Aaron Tucker was fresh out of prison and heading to an interview for a job he badly needed but he had an even stronger need to help someone who had been in a car accident.
Tucker was taking the bus to the interview when he awoke from a brief nap and saw a car hit a tree before fliping over.
The bus driver refused to help those caught up in the crash, insisting he had to stick to his bus route and that he would not wait for Tucker if he got out to lend a hand.
Despite the prospect of missing out on his upcoming interview at Dinosaur Bar-B-Que, Tucker jumped off the bus and ran towards the accident.
The 32-year-old from Bridgeport, Connecticut kneeled down next to the toppled vehicle and saw the driver covered in blood.
"The guy had a lot of blood coming from his head," Tucker said.
As the vehicle began to catch on fire, Tucker unbuckled the victim's seatbelt and dragged him to safety. Several people, including three local auto body shop employees with a fire extinguisher, came over to help.
"You're going to be all right," Tucker assured the man. "Your family wants to see you. Keep your eyes open."
CBS News reported that he took off the dress shirt given to him at the halfway home he was living in and used it as a tourniquet to help stop the man's head from bleeding. Minutes later, emergency responders arrived.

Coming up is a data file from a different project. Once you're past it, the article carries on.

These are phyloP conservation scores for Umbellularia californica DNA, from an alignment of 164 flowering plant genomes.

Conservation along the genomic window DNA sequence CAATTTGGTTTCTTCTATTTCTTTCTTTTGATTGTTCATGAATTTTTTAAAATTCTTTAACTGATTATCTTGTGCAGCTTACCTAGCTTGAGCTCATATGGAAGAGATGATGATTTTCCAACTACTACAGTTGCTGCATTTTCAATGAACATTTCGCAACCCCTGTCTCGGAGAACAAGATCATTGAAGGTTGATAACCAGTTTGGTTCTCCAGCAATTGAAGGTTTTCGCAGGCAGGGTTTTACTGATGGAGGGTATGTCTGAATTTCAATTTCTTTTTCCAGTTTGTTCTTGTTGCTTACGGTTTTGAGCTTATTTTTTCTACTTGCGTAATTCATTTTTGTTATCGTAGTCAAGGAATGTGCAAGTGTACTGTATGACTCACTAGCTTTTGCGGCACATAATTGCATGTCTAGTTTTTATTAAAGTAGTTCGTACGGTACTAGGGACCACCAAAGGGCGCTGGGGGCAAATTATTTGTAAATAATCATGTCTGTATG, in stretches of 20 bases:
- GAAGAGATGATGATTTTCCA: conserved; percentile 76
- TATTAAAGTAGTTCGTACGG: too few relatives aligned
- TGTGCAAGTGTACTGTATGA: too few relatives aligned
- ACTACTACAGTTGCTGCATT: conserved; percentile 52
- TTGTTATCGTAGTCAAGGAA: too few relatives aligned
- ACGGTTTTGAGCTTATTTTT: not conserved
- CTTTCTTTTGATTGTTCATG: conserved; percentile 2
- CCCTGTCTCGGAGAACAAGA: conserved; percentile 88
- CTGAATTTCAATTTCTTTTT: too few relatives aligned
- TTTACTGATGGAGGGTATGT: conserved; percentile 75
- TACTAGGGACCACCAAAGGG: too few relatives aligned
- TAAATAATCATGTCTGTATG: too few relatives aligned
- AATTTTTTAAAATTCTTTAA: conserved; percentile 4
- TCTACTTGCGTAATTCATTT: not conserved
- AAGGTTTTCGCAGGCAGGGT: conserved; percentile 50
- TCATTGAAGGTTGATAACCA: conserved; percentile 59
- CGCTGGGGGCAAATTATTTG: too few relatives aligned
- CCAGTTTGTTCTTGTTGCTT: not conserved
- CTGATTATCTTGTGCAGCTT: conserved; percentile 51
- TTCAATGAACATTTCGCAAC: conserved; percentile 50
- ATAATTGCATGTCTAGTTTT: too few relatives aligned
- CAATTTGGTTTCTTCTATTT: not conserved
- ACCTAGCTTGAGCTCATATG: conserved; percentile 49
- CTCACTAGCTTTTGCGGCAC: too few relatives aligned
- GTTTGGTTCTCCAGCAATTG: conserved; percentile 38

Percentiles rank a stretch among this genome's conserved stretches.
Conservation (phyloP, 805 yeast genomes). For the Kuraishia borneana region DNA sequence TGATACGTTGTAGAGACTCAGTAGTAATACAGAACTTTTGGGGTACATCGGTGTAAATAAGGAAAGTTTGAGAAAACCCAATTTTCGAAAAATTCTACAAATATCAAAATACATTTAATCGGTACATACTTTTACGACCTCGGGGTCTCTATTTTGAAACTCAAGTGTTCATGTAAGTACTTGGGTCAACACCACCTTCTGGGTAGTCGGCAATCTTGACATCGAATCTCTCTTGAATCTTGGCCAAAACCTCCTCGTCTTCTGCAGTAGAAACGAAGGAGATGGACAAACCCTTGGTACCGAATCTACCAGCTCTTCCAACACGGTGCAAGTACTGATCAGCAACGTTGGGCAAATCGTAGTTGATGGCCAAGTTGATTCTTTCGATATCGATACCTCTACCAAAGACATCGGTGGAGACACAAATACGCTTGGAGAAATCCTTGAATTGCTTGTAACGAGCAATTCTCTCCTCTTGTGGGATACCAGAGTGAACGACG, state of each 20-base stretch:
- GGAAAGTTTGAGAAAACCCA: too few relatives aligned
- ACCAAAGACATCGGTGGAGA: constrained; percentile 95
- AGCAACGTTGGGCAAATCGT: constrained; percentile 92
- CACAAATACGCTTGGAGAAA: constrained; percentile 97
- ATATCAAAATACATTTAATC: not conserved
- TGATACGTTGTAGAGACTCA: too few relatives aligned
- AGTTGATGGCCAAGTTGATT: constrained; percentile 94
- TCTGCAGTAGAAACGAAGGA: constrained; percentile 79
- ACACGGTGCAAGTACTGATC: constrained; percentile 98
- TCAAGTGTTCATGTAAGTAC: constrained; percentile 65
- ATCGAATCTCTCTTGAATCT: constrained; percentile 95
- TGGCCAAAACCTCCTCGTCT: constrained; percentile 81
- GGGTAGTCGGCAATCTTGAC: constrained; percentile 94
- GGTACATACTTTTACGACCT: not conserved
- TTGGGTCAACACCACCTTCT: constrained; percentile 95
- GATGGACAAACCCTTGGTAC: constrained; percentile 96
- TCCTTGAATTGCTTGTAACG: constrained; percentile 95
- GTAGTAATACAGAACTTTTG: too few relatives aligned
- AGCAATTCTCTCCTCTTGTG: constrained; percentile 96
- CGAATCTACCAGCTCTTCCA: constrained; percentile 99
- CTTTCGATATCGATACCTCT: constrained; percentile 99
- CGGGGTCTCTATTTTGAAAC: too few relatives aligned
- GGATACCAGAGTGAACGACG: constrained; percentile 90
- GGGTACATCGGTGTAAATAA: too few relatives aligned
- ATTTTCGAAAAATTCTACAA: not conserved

"I had a grip on his arm to keep him calm as they put an oxygen mask on him," he said. "I just wanted to make sure he was all right, and that's what I did."
According to the Westport News, the man was take to Norwalk Hospital and is in a stable condition.
Tucker, meanwhile, missed his interview in order to stay with the man until an ambulance came, CBS News noted. "I feel like a job can come and go, but a life is one time thing," he said. "The job just wasn't in my mind at the time."
After Tucker's heroic actions made local news, members of the community set up a GoFundMe page, which has raised more than $53,000 (£40,000) in three days. Westport community activist Kami Evans made a Facebook appeal and and organised donation drives to collect clothes and non-perishable goods for Tucker and his one-year-old son.
Tucker also received an offer for a tailored suit for any future job interviews, which have rolled in following his story. He told CBS News that while he has not received any of the money raised, he is focused on getting a job to support his son and family.
"I got locked up three weeks before my son was born," he said. "When he was born, I got a phone call from the hospital. I heard my son crying in the background, and right then and there I was like, 'I'm changing my life.'"